With Better Climate Data, A Push To Use It To Prepare For Climate Impacts

In a cow pasture near Shawnee in central Oklahoma, Kirk Wilson parks his work truck, grabs a harness, and prepares for a 30-foot climb.

"We're changing the sensor at the top of the tower that measures the wind direction," explains Wilson, a burly meteorological electronics technician with a big beard and a booming laugh.

On the ground, another tech uses a GPS receiver to make sure the sensitive instrument is properly aligned before it's tightened in place.

When this station — No. 84 — is back online, it'll resume beaming bursts of observations on more than a dozen factors, including wind and air pressure, temperature, soil moisture and solar radiation.

Oklahoma has 120 of these stations scattered across the state, one of the country's largest and most sophisticated "mesonets," a moniker that references the meteorological term "mesoscale," describing where most storms and atmospheric events occur.

"It truly is the gold standard in meteorological sensing," Wilson says. "People come here from all over the world to see what we've done with this."

On this day, the real-time info is helping forecasters track a winter storm. Longer term, the measurements will fill enormous datasets used for climate science, agriculture, industry and government.

As scientists get more and better data on earth's changing climate, there's a push to use it to help people cope with the effects of climate change. The recent National Climate Assessment urged states to follow Oklahoma's lead and create early warning systems to help communities prepare and adapt.

"We're not only collecting the data every five minutes, but we're trying to get it out to the decision-makers within five minutes," says Chris Fiebrich, associate director of the Oklahoma Climatological Survey who manages the Oklahoma Mesonet.

Those decisions could be small ones, like postponing a high school football game, or ones with much higher stakes, such as predicting catastrophic flooding, or drought, or modeling potential wildfire danger.

"Firefighters can know how fast a fire might spread if it were to break out today, or how high the flames might be, and that helps them preposition things or get things ready," says Fiebrich.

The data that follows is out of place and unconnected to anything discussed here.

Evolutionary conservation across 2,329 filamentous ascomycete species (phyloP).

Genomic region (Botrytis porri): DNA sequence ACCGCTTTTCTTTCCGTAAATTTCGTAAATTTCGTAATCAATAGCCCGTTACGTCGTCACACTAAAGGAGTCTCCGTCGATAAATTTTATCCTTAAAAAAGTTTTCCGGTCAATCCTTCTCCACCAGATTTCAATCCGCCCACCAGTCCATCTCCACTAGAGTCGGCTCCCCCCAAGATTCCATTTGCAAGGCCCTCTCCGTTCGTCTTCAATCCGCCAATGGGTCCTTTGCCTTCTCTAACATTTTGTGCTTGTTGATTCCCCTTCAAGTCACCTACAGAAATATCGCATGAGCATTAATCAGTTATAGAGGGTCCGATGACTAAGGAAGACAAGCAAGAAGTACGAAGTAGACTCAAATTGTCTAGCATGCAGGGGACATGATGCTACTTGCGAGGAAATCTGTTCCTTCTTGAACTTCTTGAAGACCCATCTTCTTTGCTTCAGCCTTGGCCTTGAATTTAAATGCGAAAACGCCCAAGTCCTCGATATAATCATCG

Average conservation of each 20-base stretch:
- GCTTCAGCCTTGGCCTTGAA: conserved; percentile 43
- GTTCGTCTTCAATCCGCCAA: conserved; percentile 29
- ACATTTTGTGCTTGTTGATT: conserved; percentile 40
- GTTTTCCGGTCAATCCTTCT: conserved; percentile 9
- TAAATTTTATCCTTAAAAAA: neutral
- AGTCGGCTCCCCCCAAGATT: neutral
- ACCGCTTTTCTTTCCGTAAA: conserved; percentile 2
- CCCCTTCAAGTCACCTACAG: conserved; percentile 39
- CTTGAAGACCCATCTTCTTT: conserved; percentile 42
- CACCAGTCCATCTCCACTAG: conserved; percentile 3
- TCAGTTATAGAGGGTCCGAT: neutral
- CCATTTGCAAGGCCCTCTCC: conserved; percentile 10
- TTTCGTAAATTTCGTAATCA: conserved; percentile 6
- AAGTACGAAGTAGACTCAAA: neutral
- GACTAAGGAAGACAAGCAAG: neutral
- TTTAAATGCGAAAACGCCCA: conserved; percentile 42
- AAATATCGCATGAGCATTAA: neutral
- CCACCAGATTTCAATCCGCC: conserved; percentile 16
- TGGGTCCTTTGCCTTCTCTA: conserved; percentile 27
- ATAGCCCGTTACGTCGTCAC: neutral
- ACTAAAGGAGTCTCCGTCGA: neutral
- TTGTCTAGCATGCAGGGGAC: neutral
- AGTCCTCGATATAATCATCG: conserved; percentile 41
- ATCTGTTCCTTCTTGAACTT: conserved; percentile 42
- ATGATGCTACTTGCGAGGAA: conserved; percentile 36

From information to action

"There're enormous possibilities for how we could use early warning systems to make our health systems much more effective," says Kristie Ebi, a professor at the University of Washington who studies the health risks of climate change.

In Phoenix, officials are using weather and climate data to predict and prepare for deadly heat waves. In Singapore, the data are used to create a seasonal forecast for Dengue fever.

"It gives you four months notice," Ebi says. "Think of all the things that you can do in four months."

Information isn't the same thing as action, however, and Ebi says generating and making data available doesn't guarantee a decisive response.

One example she points to is a meteorological model researchers developed in 2016 that warned conditions in south Florida and south Texas could lead to more mosquitos and outbreaks of Zika virus.

Researchers published a scientific paper, which received national media coverage, "but there was essentially no significant public health response," Ebi says.

The next step, she says, is finding, funding and empowering a public response to the increasingly accurate predictions about the effects of climate change.

"There's more and more talk about climate, weather, climate change and health in the media," she says, "but we haven't seen that translate into any kind of mandate that something needs to be done."

Joe Wertz is a reporter with StateImpact Oklahoma.

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